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Analysis: Ducks Sign Dennis Rasmussen, But Why?

Anaheim’s fourth line wasn’t all that impressive last season, and they tried to address that on Friday.

Montreal Canadiens v Chicago Blackhawks Photo by Jonathan Daniel/Getty Images

The Anaheim Ducks took another step in bolstering their forward depth on Friday afternoon, signing center Dennis Rasmussen to a one-year, $725,000 contract.

Although 27 years of age, Rasmussen has only spent three seasons in North America, initially with the Rockford IceHogs and eventually with the Chicago Blackhawks for the past two seasons.

Elite Prospects describes Rasmussen as:

That’s certainly a glowing scouting report. Anaheim has lacked foot-speed in its bottom-six, which is presumably where Rasmussen will be slotting in.

There’s not much in the way of data, however, to really get a handle on why the Ducks sought out his services.

In his two seasons with the Blackhawks, Rasmussen was never a guy to drive play, and he provided essentially nothing in the way of scoring, either.

His best shot-attempt differential last season came when skating with Marcus Kruger, where he barely broke even with a 50.1 percent figure.

Even for a fourth liner, that hardly feels impressive. Anaheim leaned heavily on its top-six to push play last year, so the hope would be that someone joining the top-six would help in alleviating that.

If there’s at all a perception out there that Rasmussen has a strong defensive game out there, there’s a decent chance that it has more to do with luck than anything else.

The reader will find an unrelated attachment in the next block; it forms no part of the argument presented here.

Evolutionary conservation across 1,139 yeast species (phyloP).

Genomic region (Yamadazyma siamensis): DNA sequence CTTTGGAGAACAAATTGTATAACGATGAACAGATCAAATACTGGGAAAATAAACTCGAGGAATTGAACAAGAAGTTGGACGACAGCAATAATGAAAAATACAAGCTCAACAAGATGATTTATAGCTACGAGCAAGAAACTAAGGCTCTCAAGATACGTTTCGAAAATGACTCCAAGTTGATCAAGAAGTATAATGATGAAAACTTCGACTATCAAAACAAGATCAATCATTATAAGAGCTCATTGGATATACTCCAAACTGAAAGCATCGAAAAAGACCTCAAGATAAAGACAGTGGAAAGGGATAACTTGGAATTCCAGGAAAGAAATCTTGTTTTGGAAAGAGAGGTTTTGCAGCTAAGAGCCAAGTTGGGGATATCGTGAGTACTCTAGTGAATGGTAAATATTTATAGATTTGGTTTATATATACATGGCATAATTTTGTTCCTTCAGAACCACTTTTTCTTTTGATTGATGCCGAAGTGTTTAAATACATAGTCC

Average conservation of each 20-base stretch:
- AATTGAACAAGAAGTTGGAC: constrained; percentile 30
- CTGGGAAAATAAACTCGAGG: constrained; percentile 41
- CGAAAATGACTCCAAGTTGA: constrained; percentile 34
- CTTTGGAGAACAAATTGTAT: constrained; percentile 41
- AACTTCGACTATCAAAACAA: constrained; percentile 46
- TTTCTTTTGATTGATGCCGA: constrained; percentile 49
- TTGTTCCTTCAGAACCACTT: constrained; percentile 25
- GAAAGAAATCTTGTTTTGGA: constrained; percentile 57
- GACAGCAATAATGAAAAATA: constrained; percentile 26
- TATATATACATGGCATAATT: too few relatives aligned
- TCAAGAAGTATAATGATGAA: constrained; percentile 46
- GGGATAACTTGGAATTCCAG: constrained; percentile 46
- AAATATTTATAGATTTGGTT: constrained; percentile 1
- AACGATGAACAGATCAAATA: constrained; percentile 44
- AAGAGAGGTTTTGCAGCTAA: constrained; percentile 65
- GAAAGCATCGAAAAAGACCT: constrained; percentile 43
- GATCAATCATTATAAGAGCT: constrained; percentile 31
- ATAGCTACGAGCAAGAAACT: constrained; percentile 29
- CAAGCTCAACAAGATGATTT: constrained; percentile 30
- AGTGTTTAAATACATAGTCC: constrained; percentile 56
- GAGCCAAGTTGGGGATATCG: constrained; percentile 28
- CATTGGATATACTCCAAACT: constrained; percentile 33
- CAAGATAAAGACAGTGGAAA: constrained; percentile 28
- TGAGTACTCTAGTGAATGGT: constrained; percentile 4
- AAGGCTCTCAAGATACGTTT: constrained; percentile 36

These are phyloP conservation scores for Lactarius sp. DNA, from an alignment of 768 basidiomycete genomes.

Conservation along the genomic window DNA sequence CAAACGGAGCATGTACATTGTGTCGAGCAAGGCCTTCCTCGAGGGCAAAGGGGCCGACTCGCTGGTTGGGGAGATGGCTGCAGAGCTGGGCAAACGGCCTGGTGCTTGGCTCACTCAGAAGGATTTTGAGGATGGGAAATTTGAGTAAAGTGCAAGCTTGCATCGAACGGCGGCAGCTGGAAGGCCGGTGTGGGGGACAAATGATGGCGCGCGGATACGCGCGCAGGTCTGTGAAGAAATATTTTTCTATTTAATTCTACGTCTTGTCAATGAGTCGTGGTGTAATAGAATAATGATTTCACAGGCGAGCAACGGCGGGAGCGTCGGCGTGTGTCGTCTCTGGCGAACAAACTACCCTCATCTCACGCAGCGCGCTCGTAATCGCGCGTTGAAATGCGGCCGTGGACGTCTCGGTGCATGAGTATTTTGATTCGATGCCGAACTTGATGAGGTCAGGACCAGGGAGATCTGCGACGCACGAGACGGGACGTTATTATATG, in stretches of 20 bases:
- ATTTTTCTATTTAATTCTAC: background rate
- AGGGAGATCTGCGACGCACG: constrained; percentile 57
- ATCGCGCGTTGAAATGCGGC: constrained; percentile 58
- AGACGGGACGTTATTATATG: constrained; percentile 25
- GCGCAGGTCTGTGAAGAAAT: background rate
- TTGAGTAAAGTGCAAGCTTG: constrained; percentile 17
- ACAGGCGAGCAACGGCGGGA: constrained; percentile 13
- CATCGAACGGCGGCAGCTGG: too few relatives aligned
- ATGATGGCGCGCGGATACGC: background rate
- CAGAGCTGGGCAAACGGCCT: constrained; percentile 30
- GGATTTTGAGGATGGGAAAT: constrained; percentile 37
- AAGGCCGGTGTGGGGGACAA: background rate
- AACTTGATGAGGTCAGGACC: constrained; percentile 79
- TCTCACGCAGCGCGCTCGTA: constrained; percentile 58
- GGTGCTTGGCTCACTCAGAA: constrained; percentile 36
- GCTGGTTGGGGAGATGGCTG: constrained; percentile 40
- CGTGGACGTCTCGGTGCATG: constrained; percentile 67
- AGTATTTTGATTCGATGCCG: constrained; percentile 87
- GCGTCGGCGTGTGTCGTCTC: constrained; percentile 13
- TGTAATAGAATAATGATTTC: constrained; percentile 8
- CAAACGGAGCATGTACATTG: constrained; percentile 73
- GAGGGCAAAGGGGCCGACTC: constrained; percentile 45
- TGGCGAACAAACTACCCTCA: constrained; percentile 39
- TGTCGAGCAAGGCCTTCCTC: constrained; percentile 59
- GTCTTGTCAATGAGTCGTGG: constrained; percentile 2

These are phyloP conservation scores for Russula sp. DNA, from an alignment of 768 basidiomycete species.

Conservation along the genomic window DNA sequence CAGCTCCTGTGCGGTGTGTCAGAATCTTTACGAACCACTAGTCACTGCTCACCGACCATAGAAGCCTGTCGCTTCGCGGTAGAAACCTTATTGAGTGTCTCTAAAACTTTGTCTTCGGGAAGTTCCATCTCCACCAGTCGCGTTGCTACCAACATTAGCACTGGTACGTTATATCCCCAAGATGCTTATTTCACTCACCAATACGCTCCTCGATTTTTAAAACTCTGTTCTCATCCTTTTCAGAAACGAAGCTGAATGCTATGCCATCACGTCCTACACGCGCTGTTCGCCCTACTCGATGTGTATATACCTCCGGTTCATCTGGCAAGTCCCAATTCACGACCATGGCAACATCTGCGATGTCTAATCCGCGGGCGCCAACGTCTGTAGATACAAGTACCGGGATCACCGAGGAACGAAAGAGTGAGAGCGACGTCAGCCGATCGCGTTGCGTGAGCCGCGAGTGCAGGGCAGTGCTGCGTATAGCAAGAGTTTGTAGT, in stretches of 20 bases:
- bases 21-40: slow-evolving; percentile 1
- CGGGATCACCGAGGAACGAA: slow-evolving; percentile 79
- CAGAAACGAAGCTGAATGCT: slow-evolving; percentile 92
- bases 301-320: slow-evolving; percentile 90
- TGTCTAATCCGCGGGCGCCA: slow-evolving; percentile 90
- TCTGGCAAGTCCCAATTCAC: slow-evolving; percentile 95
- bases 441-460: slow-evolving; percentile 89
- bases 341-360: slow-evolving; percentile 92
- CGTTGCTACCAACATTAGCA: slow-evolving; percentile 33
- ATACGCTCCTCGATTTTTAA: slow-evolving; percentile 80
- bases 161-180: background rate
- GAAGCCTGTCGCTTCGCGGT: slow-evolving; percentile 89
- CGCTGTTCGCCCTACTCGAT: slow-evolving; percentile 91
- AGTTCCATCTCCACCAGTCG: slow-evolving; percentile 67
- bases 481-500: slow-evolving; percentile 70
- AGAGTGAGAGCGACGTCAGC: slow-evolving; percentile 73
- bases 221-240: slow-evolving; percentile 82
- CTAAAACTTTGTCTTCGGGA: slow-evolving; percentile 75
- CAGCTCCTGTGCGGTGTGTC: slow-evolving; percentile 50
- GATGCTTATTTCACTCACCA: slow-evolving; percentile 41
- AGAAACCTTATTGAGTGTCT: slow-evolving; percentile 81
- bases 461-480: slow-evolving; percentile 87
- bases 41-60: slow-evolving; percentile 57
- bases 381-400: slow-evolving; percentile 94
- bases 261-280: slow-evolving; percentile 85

In 2015-16, he benefited from a godly 10.16 on-ice shooting percentage at five-on-five, while having the goalies behind him post a whopping .955 save percentage. Anyone can look passable with those kind of numbers.

That insane on-ice shooting percentage dipped all the way down to 4.94 in 2016-17, while goaltending stayed strong at .933. It was enough to crater Rasmussen’s goals-for percentage at even-strength, perhaps eventually making him expandable in the eyes of Chicago general manager Stan Bowman.

The strong on-ice save percentages that he’s enjoyed in the last two years certainly seem to be more of a result of Corey Crawford’s excellence than Rasmussen’s middling shot metrics.

Anaheim Ducks v Calgary Flames - Game Three Photo by Derek Leung/Getty Images

His arrival could indicate that Anaheim brass isn’t totally comfortable with its options at fourth line center. Neither Chris Wagner nor Logan Shaw came anywhere close to standing out last season.

Wagner, especially, was disappointing after having shown some promise in 2015-16. Meanwhile, Shaw has “career fourth liner” written all over him.

(Getting paid close to seven figures to play your favorite sport isn’t such a bad outcome, by the way)

Rasmussen’s value will probably come on the penalty kill. He was one of Chicago’s better penalty killers last year from a sheer goals against perspective, so he has that going for him.

Anaheim’s penalty kill completely fell apart in the playoffs this past season, so Rasmussen’s arrival could indicate an urgency to address that weakness by management.

In any case, the newly minted Duck’s utility seemed limited at best, but that’s typically the nature of fourth line skaters in the NHL. Let’s just say the competition that he’ll face for playing time won’t be all that stiff.